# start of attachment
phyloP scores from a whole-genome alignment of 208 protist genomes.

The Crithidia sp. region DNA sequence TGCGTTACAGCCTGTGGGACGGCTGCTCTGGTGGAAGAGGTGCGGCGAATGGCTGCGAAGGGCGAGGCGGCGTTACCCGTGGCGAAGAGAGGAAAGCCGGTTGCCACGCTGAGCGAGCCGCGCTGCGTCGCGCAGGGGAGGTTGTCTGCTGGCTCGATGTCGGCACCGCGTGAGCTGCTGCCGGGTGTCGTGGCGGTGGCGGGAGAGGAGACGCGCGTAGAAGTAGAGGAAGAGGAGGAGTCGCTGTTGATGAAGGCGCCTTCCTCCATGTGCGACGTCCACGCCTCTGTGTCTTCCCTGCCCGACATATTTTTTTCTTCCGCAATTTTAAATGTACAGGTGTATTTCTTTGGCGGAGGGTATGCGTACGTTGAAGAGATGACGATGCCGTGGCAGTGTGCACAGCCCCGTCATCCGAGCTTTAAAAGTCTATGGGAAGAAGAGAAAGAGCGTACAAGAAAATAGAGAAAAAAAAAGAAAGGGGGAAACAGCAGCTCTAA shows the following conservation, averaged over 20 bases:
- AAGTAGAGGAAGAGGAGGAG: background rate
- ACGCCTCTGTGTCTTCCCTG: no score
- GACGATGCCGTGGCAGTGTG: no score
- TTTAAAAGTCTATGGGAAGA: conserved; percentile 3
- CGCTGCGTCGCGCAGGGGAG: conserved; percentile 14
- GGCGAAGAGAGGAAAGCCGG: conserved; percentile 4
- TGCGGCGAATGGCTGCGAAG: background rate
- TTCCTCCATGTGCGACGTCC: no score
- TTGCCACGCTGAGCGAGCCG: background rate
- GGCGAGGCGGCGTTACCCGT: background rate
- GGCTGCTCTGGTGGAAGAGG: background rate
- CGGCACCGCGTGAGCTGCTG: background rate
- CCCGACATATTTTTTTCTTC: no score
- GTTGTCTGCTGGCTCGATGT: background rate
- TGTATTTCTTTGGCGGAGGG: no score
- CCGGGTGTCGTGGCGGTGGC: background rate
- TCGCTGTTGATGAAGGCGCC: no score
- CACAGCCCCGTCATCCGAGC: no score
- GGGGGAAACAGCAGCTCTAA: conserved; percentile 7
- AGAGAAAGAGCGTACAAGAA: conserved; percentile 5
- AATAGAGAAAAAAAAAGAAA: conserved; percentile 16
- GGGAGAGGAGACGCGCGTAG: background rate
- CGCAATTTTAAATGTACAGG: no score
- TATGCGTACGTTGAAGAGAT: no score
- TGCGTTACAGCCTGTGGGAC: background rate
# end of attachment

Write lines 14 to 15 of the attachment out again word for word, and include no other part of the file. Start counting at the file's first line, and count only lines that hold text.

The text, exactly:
- CGGCACCGCGTGAGCTGCTG: background rate
- CCCGACATATTTTTTTCTTC: no score